Dynamic Chiropractic Canada – April 1, 2014, Vol. 07, Issue 04

The Many Faces of Cervical Compression

By Douglas R. Briggs, DC, Dipl. Ac. (IAMA), DAAPM, EMT

When evaluating the neck, there are any number of orthopedic tests to be considered. In my experience, most examiners just perform a simple Y-axis compression – commonly performed by having the patient tilt the head back slightly while the examiner applies downward pressure on the vertex – and then note if there is pain. However, there are a number of other maneuvers that can be pursued and interpreted to give you a better understanding of the nature of the patient's complaints. I have seen these test names get used interchangeably, but they are unique and specific tests.

Cervical Foraminal Compression

Note the location of any discomfort with rotation of the head and return to neutral. Pain on the opposite side of rotation suggests muscular strain, while pain on the side of rotation suggests facet or nerve root involvement. Gently and gradually exert downward pressure to reproduce the pain. If pain is produced, then turn the head to that side and perform the maneuver again.

Reproduction of pain is indicative of foraminal encroachment. Radicular pain should direct a more thorough exam to the indicated neurologic level.

cervical compression - Copyright – Stock Photo / Register Mark Jackson's Compression

Again with the patient seated, have them rotate side to side and localize the complaint. Pain on the opposite side of rotation suggests muscular strain, while pain on the side of rotation suggests facet or nerve root involvement. Flex the head laterally (ear to the shoulder) and hold the position while exerting gentle pressure down on the head.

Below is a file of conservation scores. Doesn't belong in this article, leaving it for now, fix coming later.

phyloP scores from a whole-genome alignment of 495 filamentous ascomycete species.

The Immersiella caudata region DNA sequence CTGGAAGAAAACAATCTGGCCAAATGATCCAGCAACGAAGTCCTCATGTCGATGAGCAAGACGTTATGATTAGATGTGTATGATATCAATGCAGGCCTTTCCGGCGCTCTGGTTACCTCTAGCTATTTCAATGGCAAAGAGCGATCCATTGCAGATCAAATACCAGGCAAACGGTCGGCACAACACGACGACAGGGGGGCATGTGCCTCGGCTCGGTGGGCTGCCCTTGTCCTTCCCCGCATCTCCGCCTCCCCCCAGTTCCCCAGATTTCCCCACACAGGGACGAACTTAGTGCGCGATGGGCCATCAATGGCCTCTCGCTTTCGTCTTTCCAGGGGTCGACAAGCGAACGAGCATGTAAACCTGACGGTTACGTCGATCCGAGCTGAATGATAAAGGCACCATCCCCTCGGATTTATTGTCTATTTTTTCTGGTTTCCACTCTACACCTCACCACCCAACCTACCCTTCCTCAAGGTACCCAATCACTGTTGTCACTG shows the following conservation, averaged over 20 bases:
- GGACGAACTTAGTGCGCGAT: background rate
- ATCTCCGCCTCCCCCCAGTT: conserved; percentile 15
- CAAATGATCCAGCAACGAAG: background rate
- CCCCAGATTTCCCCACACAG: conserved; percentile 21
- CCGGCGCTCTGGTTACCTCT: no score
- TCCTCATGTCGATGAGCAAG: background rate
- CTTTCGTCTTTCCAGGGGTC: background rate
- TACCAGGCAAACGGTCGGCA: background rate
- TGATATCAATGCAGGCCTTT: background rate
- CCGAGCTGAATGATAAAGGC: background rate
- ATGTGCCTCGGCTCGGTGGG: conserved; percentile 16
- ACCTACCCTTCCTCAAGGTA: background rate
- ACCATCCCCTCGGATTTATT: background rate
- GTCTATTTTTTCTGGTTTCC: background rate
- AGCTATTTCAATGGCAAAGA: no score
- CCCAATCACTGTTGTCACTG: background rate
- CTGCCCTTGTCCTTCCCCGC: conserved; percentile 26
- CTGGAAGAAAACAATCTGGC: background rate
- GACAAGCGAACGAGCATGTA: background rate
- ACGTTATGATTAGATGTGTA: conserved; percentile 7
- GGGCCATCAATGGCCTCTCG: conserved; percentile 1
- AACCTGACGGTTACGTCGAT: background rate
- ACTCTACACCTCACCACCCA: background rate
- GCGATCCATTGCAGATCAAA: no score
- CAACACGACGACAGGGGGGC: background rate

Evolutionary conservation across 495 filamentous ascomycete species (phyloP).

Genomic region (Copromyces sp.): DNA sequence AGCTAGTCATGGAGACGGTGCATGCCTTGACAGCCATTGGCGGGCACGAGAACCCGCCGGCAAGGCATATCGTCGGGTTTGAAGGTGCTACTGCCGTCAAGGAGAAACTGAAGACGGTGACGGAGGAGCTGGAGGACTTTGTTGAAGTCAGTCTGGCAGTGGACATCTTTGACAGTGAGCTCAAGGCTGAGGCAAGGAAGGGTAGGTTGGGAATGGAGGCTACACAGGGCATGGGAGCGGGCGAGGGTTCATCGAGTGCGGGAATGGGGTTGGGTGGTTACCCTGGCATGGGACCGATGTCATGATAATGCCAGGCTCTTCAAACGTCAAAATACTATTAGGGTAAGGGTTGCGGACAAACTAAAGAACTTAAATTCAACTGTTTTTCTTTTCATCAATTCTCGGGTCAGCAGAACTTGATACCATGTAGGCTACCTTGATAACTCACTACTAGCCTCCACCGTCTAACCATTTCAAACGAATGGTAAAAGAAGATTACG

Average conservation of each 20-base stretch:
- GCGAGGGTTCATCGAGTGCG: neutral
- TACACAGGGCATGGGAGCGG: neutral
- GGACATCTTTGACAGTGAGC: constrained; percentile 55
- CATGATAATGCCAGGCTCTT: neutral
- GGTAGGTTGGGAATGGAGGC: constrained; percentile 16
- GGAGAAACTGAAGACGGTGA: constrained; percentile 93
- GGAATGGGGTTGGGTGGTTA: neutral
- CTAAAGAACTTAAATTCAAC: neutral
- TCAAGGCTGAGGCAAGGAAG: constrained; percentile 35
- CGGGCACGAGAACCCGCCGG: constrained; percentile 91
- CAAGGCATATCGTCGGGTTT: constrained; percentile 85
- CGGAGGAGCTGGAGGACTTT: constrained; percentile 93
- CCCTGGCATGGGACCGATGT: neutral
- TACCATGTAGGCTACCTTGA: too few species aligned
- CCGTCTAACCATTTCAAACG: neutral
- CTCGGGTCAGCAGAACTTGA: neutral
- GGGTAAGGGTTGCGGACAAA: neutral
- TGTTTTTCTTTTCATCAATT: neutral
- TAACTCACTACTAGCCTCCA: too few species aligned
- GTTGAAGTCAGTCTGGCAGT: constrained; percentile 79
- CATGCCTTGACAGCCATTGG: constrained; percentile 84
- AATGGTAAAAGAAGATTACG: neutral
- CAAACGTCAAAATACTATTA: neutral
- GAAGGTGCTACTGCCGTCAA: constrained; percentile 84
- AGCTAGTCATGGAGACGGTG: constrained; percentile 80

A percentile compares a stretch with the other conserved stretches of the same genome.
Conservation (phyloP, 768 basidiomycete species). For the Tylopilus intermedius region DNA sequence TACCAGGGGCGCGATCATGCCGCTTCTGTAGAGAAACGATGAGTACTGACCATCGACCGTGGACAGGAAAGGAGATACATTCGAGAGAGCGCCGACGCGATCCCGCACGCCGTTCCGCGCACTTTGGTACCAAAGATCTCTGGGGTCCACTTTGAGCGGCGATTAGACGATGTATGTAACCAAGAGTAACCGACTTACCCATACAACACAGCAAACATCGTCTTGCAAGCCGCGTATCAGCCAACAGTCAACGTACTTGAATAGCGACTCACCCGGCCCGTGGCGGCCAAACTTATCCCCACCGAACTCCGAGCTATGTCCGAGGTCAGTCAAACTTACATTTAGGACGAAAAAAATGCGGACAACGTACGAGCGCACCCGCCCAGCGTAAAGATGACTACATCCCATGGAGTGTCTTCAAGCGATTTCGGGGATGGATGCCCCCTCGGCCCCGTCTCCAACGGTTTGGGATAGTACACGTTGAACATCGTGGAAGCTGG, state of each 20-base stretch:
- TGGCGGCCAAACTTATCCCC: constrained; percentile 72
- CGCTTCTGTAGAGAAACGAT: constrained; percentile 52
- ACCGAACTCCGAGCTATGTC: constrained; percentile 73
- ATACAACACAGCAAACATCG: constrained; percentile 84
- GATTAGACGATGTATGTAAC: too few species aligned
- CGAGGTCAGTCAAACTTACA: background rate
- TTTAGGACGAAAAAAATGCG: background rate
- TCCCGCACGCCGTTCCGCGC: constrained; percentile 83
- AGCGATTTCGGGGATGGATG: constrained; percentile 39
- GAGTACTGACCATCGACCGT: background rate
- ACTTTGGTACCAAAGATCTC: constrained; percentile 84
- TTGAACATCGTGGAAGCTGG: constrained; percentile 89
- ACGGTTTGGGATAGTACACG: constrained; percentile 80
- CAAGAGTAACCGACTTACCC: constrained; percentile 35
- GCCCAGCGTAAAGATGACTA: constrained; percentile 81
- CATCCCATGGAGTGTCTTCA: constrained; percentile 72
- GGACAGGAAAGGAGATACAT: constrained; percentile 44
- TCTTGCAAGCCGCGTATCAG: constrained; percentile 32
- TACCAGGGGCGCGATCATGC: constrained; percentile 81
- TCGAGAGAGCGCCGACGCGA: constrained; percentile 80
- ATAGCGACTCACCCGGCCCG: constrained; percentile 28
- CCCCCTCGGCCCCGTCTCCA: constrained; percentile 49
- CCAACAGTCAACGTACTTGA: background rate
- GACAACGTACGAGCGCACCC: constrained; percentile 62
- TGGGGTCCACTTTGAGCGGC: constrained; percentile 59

The test is positive if the localized pain radiates down the arm. Note the nerve level and examine accordingly.

Maximum Cervical Compression

Patient seated with head in neutral, actively rotates the head to the side of the complaint and then extends (lifts the chin up). Increased pain on that side indicates nerve root or facet involvement; pain on the other side suggests muscular strain. A variation of this test may involve the same movements, but require the patient to flex the head (look down) while rotating.

Spurling's Test

This test is a combination of some of the other maneuvers. Again, have the patient sit and rotate the head – localize the pain. Laterally flex the head and gently press down to reproduce the pain. From the laterally flexed position, extend the head as far back as the patient can tolerate – localized pain at this time suggests facet; radicular pain indicates nerve root. Return to neutral.

The well-known modification to this test is to then perform a quick, vertical blow down on top of the head – this impulse will fire off any pain generators, including disc disease and cervical spondylosis.

Certainly, there are other tests, signs and observations to be made in individual cases. The more information you have to confirm your findings, the more secure you are in your diagnosis and treatment protocol. Understanding and applying the different versions of cervical compression tests can only improve your examination findings and the specificity of your care. This extra documentation also can help make the difference if you must justify your diagnosis to an insurer or third party.

Take the extra few seconds to add these tests into your exam routine – they will serve you well.


  1. Evans RC. Illustrated Essentials in Orthopedic Physical Assessment MO: Mosby, 1994.
  2. Hoppenfeld S. Physical Examination of the Spine and Extremities. CA: Appleton & Lange, 1976.

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